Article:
Native Soil Factor

M. Sandra Babcock 

© Copyright 2001 by M. Sandra Babcock 
 After September 11th, the urge to return home, 
to touch native soil, becomes more ugent.
Last week I wrote a letter to an aunt I have no recollection of. Caught within a fifteen-year desire to visit native soil, genealogical inquisitiveness and the infamous September 11th attack, I threw caution of the Anthrax debacle to the wind and, with much trepidation, mailed the letter.

Let's see . . . that's eight days and counting.

There's no logical reason why I want to return home when a chill hits the air and the landscape is awash with vibrant autumn hues. Yet, as Thanksgiving approaches, my mind wanders three thousand miles east to New York. I have yet to board that plane because I have yet to discover what prompts this desire. The ebb and flow of kindred life is, at times, illogical.

There are no Hallmark memories of this holiday with my clan, only the hideous doings of quarrels and the propensity of mashed yams becoming mushy orange bombs slung across the table. Still the yearning remains like an unquenched thirst. I liken it to the primal instinct of salmon swimming upstream undaunted by the opposing force of water. This instinctive desire to return to one's birthplace remains stubbornly resistant to evolution. The salmon and I are living proof of that.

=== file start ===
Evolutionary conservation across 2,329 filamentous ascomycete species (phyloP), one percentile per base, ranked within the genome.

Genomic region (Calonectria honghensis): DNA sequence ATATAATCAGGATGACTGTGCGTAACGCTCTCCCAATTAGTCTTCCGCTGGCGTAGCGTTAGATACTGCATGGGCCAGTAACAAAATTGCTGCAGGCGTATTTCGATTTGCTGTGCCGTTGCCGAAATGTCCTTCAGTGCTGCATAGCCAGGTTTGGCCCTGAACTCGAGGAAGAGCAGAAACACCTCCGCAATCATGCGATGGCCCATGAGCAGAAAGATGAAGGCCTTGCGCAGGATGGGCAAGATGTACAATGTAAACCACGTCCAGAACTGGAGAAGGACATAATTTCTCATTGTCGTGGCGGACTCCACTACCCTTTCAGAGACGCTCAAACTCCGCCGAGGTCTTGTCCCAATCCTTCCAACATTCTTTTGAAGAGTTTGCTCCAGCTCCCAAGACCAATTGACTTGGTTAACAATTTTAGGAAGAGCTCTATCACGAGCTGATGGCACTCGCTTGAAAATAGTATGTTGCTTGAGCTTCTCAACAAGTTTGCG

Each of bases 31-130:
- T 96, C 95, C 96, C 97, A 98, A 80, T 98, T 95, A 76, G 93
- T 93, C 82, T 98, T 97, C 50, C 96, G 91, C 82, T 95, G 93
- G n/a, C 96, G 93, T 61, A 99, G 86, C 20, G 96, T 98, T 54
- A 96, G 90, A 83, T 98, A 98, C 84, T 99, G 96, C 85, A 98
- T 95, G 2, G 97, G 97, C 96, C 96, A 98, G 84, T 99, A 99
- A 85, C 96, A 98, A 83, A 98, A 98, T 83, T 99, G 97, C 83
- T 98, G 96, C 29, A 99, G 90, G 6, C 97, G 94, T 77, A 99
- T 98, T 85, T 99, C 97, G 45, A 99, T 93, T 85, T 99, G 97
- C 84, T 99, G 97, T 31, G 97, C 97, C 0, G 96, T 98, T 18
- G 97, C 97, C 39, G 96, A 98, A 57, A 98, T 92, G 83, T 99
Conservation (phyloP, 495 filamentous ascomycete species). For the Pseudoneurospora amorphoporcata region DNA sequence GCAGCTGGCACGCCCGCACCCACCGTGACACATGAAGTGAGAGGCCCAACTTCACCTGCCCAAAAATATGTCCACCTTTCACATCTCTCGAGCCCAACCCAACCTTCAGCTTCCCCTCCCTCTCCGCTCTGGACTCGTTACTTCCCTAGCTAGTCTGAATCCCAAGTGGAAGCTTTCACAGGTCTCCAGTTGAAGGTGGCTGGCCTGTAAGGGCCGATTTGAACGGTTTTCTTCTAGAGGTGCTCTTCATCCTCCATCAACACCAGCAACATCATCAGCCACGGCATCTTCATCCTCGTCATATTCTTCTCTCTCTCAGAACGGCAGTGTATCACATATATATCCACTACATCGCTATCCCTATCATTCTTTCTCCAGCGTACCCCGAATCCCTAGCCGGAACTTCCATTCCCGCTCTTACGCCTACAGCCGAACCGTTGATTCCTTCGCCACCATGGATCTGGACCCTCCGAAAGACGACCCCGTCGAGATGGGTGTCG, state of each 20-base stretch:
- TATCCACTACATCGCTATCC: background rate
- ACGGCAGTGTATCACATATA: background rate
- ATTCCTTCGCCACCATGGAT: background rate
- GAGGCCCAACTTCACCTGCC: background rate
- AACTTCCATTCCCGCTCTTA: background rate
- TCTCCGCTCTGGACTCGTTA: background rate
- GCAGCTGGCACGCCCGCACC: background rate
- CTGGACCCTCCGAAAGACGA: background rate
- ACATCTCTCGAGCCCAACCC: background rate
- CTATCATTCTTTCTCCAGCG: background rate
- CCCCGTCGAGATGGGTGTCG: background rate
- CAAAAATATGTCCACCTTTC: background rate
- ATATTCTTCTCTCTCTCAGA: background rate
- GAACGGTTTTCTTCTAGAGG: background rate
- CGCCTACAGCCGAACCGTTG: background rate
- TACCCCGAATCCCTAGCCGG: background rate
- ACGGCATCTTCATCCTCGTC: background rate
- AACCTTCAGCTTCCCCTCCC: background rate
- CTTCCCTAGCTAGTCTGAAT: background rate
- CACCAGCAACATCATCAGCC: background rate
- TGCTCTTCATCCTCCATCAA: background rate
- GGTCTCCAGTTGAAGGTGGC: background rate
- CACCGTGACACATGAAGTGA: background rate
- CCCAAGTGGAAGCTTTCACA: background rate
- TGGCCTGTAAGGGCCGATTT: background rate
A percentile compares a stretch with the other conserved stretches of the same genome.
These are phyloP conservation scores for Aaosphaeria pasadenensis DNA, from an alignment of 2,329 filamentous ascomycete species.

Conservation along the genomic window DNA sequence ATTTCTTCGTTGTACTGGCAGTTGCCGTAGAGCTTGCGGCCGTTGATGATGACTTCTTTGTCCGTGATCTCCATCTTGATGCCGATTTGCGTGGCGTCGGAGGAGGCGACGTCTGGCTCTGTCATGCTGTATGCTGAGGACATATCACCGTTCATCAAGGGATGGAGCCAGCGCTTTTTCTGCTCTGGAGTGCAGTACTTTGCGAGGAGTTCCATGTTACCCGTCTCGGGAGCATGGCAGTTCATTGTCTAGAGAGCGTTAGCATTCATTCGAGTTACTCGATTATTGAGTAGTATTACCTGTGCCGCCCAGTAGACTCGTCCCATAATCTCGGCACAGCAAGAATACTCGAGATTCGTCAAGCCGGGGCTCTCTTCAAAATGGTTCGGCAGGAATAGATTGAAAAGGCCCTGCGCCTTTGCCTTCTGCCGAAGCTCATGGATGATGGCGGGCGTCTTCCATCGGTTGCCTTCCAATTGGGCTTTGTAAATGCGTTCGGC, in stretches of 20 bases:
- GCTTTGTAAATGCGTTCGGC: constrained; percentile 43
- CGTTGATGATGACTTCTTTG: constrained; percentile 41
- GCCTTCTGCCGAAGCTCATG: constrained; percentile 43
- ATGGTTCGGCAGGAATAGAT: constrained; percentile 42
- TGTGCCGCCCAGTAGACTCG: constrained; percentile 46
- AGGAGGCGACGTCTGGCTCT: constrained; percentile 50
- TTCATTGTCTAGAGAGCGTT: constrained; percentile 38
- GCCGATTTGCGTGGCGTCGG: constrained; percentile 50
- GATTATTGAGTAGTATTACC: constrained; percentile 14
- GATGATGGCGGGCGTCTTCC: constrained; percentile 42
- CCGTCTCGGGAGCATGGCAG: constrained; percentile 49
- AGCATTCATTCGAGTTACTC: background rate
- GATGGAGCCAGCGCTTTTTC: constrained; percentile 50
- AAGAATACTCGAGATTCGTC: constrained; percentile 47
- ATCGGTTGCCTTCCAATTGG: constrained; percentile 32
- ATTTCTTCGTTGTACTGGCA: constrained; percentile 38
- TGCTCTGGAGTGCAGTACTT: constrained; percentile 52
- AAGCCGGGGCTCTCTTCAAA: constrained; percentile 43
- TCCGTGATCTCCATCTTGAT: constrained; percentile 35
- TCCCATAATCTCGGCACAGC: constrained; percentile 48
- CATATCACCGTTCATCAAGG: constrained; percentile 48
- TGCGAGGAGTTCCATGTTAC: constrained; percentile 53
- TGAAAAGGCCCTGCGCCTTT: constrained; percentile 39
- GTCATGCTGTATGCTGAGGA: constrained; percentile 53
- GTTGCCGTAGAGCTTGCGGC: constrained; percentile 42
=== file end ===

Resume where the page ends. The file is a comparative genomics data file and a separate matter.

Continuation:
After the attack on New York, the desire to "be a part of it" became more urgent, perhaps essential. I wonder if I will once again stroll along Jones Beach, touch the white sand, see the old Long Island neighborhood, savor New York crumb cake (there is no equal, trust me) and place my feet on native soil. I wonder how long New York will await my arrival. A perpetual truth circulates in my mind - you can never go home again, at least not to the home you remember thirty-eight years ago. The childhood images I hold are not the reality of today. And yet, this pull to plant my feet on native soil is as innate as breathing.

So I wait, eight days, thirteen hours, thirty-six minutes and counting. Conceivably my aunt will respond despite the familial umbilical cord that is stretched taut. Either way, by desire or necessity, I will someday return home to quench this undeniable New York thirst. I hope the connection is established.

I hope mashed yams still sling across a table with similar intensity.

I hope family resemblance is fact.

I hope the adage "blood is thicker than water" holds true.

I hope this gut wrenching pull finds purpose in the New York I remember and the New York that is.

But, more importantly, I hope New York awaits my arrival as much as I await my return.

Contact Sandra

(Messages are forwarded by The Preservation Foundation.
So, when you write to an author, please type his/her name
in the subject line of the message.)

Sandra's Story List and Biography

Book Case

Home Page

The Preservation Foundation, Inc., A Nonprofit Book Publisher